• Mohamed, Mohamed Saleh and Jordan Piaget serve up a Soudenese-Brittany menu at l'Ambassade de Bretagne. (Refugee Food Festival / Instagram.)
The initiative that sees refugee chefs taking over the kitchens of participating restaurants has expanded across six countries.
Chloe Sargeant

19 Jun 2017 - 2:57 PM  UPDATED 19 Jun 2017 - 3:07 PM

In 2016, the Refugee Food Festival happened in France, in both Lyon and Strasbourg.

The two events, organised by not-for-profit Food Sweet Food and the United Nations Refugee Agency (UNHCR), were enormous successes. 

The concept is simple - a refugee chef takes over a kitchen of a participating venue, and works together with the restaurant's head chef to serve up a range of delicious courses from their home town or country. 

In 2016, 1000 people attended the first event in Lyon, where 11 restaurants in France participated and refugee chefs from India, Iran, Ivory Coast, Russia, Sri Lanka and Syria were featured.

Each of the cooks were professional chefs in their home countries, so cooking, food and dining were often the participants' preferred paths of integration and community bonding.

Director of UNHCR’s Europe Bureau Vincent Cochetel describes the festival as a community cultural experience based on the 'simple joy' of preparing a meal and enjoying good food: "It helps to generate awareness about refugees and creates opportunities for refugee chefs, promoting their talents and integration."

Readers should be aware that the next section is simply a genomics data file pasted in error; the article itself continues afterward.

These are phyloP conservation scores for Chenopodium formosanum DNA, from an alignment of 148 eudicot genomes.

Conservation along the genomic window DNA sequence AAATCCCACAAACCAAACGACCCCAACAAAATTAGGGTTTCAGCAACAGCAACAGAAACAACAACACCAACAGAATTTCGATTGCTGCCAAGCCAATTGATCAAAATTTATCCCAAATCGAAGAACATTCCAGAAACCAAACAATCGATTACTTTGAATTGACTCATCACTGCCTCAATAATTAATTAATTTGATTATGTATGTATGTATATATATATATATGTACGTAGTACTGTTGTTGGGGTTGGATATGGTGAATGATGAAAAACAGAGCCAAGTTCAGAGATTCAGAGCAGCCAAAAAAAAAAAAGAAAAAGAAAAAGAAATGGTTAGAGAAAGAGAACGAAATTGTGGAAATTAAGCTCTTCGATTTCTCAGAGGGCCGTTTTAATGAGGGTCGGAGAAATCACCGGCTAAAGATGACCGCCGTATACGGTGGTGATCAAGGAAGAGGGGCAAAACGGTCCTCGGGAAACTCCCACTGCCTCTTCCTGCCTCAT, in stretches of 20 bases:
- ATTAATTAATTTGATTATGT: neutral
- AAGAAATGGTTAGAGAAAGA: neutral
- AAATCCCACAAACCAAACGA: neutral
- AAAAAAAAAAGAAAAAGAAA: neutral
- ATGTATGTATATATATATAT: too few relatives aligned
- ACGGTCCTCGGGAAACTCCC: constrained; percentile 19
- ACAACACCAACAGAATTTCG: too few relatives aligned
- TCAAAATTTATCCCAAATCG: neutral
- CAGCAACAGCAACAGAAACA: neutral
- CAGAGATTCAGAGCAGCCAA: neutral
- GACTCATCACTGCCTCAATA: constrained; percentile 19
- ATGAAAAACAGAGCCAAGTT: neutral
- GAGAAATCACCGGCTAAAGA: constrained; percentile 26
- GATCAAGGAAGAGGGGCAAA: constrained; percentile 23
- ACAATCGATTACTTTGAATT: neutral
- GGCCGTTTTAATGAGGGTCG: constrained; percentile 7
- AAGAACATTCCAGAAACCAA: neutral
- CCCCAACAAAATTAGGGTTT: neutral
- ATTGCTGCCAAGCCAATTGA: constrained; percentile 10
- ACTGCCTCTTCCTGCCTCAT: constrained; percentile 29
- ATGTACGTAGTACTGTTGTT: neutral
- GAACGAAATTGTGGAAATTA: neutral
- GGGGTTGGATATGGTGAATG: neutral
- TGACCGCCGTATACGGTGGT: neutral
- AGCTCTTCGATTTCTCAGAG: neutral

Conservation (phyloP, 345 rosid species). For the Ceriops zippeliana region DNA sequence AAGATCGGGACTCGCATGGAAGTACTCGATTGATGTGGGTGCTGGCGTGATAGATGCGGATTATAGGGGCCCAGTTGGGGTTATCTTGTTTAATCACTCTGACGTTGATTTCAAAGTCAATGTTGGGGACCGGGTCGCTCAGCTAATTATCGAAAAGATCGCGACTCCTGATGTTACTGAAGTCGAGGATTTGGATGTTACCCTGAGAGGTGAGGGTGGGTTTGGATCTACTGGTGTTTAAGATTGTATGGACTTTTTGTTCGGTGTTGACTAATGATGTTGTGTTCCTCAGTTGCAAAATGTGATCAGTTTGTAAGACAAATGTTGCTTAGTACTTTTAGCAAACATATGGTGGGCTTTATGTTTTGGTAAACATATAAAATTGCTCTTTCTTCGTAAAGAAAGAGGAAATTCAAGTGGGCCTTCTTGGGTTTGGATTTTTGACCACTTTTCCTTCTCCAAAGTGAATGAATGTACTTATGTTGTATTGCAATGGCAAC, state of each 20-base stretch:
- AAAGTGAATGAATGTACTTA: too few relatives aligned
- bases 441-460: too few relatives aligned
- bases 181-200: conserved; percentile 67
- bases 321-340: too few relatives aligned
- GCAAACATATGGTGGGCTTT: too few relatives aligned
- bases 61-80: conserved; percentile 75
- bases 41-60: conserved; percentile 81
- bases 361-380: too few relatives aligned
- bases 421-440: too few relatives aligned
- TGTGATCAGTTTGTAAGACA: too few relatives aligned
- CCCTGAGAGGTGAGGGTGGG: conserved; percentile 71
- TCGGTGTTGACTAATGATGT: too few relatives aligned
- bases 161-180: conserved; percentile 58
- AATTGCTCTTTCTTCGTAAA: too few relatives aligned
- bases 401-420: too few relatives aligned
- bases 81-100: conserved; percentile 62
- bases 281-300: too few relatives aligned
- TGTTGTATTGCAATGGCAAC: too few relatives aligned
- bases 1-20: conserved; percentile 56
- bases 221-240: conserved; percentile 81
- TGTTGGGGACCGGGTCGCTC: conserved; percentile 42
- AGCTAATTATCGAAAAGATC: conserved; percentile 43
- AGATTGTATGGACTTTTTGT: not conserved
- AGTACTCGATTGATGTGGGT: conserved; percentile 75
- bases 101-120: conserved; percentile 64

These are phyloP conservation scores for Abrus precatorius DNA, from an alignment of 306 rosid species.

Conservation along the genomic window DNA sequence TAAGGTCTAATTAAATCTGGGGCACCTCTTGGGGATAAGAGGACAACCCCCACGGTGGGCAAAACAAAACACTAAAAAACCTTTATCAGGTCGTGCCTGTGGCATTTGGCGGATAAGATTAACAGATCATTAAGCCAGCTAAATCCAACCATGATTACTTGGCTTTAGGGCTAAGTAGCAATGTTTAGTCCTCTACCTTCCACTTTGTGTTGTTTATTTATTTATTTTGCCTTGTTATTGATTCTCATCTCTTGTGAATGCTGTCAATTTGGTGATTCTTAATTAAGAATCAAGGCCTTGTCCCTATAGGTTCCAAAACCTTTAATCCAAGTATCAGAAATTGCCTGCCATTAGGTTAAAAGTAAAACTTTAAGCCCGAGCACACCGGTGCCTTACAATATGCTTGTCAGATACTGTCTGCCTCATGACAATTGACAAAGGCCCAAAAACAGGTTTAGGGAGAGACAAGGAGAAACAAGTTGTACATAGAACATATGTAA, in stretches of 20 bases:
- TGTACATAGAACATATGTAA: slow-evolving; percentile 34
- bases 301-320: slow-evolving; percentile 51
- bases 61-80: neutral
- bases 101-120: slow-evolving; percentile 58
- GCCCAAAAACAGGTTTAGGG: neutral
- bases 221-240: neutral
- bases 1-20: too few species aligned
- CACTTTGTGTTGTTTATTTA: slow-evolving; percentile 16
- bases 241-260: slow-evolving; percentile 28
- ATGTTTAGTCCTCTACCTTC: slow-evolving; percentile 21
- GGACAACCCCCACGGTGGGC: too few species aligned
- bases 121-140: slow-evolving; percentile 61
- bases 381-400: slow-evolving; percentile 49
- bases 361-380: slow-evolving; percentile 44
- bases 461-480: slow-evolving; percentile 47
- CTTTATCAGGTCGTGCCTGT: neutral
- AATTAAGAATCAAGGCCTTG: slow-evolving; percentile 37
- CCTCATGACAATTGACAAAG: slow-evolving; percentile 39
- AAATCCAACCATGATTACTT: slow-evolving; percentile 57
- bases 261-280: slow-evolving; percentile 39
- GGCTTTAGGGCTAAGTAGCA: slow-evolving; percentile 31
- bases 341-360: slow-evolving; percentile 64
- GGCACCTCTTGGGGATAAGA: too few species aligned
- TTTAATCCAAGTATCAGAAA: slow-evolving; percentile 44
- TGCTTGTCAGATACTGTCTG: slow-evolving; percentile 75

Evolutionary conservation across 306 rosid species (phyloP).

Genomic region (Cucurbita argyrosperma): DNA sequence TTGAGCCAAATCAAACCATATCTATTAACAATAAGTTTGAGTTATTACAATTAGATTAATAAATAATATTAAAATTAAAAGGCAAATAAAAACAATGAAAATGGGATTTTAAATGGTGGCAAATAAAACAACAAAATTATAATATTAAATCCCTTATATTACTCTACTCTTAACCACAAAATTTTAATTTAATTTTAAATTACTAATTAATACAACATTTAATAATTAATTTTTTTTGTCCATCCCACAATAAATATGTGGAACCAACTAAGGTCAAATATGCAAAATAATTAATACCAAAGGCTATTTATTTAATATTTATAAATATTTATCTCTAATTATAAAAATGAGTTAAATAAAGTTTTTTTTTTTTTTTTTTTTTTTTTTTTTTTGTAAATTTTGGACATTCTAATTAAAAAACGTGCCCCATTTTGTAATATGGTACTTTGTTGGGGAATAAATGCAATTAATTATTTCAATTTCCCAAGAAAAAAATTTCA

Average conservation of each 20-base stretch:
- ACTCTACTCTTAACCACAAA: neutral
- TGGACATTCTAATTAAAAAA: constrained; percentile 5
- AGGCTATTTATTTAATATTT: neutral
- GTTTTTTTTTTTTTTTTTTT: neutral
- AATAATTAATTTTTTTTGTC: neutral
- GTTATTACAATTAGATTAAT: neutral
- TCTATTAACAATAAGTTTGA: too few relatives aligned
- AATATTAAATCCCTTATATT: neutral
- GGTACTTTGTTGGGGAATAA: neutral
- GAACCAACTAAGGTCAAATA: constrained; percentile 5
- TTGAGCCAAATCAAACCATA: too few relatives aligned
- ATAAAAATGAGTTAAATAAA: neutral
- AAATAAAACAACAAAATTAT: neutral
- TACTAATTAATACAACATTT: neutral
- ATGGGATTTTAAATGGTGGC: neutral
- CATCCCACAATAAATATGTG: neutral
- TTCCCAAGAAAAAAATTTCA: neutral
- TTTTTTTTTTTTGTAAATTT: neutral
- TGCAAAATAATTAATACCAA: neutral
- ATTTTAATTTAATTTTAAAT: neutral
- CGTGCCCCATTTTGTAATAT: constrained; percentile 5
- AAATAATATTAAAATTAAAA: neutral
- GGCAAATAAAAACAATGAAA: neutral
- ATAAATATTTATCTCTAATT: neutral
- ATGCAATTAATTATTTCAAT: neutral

Food Sweet Food co-founder Louis Martin told UNHCR, “The festival also seeks to give them a head start and make their access to employment easier."

This year, due to 2016's overwhelming success, the Refugee Food Festival is dramatically expanding. The festival has become an international affair - 84 different restaurants are taking part, in 13 different cities, across six different European countries.

As part of the events marking World Refugee Day on June 20, legs of the festival will occur in Paris, Brussels, Madrid, Athens, Amsterdam, Florence, Rome, Milan, Bari, Marseille, Bordeaux, Lyon and Lille.

The festival was opened on June 15th by Mohammad Elkhaldy, a Syrian refugee and former chef and restaurateur from Damascus.

Elkhaldy took over the kitchen of upmarket French restaurant Substrat Restaurant in Lyon, and prepared a luxurious six-course Damascan meal with the help of Substrat's head chef, Hubert Vergoin. The menu included quail, duck hearts, veal, spicy vegetables, baklava and Damascus-style ice cream.

Since Elkhaldy's highly-applauded contribution to last year's Refugee Food Festival, he has catered several high-profile events, including a Paris Fashion Week show for major French fashion house Kenzo, and a Paris City Hall reception attended by Paris mayor Anne Hidalgo.

The Refugee Food Festival runs from Jun to 30 - dates differ depending on the city.

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